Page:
Ideas rarely emerge when you do the same thing with the same people every day.
To find ideas, you need to get up from your desk. Over the years, I’ve found that the further away from my desk I am, the better the ideas.
For example, I’ve noticed that the ideas I get from peer companies are often better than the ideas I get from my work colleagues. Similarly, the ideas I get from companies outside of my industry are often better than the ones from peer companies. We can push this further…
Remember how Archimedes figured out how to measure the density of his King’s crown after noticing his bathtub water rising as he entered it? This is a great example of what Steven Johnson calls “the adjacent possible”. To get to the adjacent possible, you can’t stand in the middle of your circle. You have to get impossibly close to its edge. You have to believe that a great idea for your ethics program might appear while you are making your own change at a food truck, or watching people board a plane, or listening to an episode of StoryCorps.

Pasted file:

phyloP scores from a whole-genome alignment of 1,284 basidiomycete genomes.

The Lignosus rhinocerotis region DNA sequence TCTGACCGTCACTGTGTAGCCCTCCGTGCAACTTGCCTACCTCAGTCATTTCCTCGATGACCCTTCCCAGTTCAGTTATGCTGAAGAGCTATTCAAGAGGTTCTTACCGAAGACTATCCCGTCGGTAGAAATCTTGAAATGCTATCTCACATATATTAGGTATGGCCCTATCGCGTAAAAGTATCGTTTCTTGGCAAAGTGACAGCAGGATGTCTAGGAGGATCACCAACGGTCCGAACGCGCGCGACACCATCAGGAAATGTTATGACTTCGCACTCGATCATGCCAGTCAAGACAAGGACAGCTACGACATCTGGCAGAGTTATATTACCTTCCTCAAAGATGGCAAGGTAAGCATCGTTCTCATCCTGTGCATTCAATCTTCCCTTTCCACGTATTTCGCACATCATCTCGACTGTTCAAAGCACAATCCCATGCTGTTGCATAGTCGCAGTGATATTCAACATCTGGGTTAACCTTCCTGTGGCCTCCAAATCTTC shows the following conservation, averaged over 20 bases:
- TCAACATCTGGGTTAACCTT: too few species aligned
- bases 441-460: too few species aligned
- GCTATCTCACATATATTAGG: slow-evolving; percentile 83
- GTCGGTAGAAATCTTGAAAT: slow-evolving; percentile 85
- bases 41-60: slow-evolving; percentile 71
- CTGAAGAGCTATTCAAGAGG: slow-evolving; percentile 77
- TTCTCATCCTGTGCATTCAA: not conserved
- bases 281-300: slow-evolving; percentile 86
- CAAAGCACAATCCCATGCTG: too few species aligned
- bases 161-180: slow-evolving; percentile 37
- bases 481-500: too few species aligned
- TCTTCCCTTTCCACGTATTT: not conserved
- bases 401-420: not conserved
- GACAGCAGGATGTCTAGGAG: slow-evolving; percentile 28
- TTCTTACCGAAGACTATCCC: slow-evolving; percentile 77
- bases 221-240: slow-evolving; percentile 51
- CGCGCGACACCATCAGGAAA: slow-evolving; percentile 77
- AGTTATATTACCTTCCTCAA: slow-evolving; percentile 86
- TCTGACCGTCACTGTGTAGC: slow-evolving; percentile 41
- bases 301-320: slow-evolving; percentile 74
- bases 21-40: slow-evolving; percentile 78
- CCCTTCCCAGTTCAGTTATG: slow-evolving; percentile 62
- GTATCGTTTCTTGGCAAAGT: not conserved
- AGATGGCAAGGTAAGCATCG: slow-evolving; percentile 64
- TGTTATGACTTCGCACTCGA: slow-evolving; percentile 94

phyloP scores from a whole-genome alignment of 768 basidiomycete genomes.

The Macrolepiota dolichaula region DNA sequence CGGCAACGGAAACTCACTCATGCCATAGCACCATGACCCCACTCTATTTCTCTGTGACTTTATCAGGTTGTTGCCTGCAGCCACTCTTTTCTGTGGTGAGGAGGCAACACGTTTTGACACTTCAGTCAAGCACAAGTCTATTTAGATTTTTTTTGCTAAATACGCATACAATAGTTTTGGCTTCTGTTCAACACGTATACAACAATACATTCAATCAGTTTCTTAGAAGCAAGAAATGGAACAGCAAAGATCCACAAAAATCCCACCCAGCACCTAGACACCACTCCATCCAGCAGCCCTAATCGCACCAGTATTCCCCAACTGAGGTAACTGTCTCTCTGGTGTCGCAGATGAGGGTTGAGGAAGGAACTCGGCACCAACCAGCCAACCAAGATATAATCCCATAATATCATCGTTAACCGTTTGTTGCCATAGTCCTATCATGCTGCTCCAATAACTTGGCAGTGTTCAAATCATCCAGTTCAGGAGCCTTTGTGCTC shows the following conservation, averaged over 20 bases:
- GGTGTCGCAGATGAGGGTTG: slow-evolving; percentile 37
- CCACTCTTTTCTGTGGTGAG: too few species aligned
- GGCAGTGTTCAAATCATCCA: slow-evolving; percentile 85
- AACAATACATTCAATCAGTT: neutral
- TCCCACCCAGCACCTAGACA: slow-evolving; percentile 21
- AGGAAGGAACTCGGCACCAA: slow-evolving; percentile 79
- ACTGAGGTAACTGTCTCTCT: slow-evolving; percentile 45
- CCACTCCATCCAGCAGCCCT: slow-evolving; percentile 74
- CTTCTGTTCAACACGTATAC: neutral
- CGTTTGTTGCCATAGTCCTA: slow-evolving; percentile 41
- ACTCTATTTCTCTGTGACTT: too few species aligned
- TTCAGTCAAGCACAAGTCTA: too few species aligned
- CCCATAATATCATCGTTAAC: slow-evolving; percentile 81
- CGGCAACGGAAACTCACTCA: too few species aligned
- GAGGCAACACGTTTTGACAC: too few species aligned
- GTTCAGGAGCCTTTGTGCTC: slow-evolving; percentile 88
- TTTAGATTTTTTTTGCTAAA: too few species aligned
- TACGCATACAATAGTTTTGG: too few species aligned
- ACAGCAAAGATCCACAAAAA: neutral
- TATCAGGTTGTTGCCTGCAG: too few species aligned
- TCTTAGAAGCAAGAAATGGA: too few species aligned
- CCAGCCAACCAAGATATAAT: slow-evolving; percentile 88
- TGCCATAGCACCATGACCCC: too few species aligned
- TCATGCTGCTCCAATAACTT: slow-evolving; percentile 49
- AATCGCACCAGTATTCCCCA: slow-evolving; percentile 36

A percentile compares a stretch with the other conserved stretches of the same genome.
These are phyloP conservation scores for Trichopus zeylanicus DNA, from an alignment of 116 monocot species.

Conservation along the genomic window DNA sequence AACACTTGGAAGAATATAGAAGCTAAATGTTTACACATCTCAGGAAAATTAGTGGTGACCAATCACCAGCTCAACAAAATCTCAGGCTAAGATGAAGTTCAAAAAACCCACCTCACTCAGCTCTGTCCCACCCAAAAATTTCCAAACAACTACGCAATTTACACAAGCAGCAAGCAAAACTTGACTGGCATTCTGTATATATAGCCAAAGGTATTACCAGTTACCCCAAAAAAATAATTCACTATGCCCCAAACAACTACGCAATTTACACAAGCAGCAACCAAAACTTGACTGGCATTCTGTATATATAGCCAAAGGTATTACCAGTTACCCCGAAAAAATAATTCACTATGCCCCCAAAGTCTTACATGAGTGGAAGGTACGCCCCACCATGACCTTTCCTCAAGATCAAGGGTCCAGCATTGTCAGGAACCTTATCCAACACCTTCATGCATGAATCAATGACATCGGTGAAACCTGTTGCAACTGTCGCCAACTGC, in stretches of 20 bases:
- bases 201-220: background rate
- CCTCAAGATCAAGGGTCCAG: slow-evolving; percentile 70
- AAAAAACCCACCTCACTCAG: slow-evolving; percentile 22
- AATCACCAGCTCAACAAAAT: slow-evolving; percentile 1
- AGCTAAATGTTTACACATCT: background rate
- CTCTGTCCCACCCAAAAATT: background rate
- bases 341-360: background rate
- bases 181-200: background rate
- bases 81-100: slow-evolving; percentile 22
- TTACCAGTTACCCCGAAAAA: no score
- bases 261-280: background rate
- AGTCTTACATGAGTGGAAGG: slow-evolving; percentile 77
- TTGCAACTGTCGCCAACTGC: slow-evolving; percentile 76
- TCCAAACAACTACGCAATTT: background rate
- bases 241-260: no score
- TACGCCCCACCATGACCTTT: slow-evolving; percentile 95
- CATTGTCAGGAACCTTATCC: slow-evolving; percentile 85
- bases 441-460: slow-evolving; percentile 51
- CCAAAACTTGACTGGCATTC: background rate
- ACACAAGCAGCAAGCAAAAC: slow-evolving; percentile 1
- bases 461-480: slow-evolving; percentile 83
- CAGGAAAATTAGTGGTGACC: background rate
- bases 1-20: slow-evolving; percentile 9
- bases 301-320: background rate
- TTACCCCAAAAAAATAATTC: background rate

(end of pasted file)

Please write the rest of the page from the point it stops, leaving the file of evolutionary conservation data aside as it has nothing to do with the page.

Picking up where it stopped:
Focus on your problem, and allow answers to come from outside of your focus.
One thought on “Where good ideas come from”
My favorite t-shirt message: “If you are not on the edge, you’re taking up too much space!”